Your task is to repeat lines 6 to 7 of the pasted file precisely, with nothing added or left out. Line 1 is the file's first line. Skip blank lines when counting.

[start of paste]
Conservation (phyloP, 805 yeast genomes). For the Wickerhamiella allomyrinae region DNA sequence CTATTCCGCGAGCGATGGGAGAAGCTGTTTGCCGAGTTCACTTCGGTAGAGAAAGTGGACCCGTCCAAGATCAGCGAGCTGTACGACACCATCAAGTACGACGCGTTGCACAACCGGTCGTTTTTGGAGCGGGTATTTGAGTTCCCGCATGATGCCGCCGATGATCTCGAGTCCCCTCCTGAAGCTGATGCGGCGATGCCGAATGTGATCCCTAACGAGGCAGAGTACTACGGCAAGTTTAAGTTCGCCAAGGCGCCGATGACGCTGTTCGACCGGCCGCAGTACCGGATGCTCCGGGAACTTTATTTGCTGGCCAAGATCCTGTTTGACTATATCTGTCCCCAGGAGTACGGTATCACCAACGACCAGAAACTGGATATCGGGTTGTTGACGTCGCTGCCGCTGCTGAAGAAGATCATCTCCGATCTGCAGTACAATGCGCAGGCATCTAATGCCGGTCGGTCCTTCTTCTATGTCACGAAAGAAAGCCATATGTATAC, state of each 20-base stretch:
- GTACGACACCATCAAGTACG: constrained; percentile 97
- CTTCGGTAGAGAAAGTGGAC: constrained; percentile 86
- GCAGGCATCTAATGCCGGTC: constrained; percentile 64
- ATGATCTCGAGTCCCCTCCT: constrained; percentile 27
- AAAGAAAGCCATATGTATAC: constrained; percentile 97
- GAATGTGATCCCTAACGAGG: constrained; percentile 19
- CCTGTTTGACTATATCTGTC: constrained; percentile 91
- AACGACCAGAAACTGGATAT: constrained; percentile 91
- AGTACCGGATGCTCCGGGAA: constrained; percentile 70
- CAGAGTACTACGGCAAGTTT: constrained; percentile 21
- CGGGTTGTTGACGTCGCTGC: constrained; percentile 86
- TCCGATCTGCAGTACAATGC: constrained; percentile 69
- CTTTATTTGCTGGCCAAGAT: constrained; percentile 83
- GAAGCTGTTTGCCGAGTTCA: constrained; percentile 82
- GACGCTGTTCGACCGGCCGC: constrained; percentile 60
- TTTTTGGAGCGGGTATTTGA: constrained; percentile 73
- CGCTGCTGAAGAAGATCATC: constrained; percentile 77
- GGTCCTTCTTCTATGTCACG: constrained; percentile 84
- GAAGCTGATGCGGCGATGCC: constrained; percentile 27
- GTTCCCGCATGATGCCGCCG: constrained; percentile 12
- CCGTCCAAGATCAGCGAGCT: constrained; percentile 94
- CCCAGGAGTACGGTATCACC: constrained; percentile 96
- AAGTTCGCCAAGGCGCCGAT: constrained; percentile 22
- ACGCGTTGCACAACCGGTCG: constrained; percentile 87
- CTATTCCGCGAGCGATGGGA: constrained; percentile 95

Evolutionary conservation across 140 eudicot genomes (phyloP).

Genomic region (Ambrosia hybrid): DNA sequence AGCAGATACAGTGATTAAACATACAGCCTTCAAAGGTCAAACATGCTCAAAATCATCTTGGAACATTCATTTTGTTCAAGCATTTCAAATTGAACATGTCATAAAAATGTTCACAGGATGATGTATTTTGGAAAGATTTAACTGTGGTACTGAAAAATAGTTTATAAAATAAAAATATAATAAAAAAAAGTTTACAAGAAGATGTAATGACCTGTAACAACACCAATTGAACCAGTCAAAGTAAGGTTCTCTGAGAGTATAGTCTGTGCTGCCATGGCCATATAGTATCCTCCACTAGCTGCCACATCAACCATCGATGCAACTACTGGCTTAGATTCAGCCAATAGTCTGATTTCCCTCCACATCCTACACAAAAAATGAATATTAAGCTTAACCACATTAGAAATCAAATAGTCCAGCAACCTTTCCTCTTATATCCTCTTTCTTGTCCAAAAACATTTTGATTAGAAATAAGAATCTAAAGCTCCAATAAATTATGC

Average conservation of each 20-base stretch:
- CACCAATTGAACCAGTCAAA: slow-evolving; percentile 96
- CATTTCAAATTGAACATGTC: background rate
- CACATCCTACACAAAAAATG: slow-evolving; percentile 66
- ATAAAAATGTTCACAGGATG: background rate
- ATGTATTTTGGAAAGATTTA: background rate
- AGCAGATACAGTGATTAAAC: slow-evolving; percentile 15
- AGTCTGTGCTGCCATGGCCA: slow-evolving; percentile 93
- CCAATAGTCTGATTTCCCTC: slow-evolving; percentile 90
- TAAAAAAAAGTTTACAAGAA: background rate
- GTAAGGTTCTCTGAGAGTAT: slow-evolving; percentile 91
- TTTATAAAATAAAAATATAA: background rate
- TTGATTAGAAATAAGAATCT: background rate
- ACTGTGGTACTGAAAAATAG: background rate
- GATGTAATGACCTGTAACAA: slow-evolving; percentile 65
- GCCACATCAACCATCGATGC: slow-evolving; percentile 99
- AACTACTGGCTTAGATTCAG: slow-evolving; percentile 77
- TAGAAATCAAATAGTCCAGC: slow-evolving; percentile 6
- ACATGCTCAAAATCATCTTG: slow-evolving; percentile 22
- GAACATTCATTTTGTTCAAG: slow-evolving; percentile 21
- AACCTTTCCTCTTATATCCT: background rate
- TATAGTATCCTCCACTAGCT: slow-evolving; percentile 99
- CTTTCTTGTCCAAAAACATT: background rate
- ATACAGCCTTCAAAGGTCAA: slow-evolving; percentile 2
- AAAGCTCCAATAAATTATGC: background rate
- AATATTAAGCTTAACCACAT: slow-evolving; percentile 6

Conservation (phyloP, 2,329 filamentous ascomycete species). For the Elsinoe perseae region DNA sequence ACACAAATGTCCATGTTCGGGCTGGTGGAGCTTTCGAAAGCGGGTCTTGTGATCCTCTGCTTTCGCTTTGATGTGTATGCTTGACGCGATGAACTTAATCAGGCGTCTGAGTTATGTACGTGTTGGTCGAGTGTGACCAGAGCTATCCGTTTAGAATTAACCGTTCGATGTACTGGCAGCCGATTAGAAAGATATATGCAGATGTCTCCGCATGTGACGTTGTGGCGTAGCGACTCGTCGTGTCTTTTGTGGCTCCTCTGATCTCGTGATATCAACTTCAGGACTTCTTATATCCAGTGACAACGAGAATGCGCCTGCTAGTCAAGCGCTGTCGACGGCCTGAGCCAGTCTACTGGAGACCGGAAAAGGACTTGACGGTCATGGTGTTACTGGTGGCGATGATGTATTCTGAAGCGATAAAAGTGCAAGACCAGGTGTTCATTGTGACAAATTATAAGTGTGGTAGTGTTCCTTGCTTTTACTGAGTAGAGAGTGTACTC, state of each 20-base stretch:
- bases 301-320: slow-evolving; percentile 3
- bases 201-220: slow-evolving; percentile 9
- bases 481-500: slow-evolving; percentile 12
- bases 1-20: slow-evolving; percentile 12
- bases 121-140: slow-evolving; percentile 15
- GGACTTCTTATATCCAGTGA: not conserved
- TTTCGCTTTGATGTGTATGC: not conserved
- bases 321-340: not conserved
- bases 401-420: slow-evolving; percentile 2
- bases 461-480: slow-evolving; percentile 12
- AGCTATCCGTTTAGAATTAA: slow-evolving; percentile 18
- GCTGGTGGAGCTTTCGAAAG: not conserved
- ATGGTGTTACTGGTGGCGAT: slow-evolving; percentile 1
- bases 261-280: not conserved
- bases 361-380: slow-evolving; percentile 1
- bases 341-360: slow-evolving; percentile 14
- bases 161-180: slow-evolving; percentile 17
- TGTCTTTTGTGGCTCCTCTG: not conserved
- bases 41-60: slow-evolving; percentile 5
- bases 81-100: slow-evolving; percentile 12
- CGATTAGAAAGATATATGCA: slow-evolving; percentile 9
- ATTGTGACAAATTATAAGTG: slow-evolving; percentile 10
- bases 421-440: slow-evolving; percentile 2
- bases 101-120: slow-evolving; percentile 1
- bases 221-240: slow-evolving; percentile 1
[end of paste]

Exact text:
- AAAGAAAGCCATATGTATAC: constrained; percentile 97
- GAATGTGATCCCTAACGAGG: constrained; percentile 19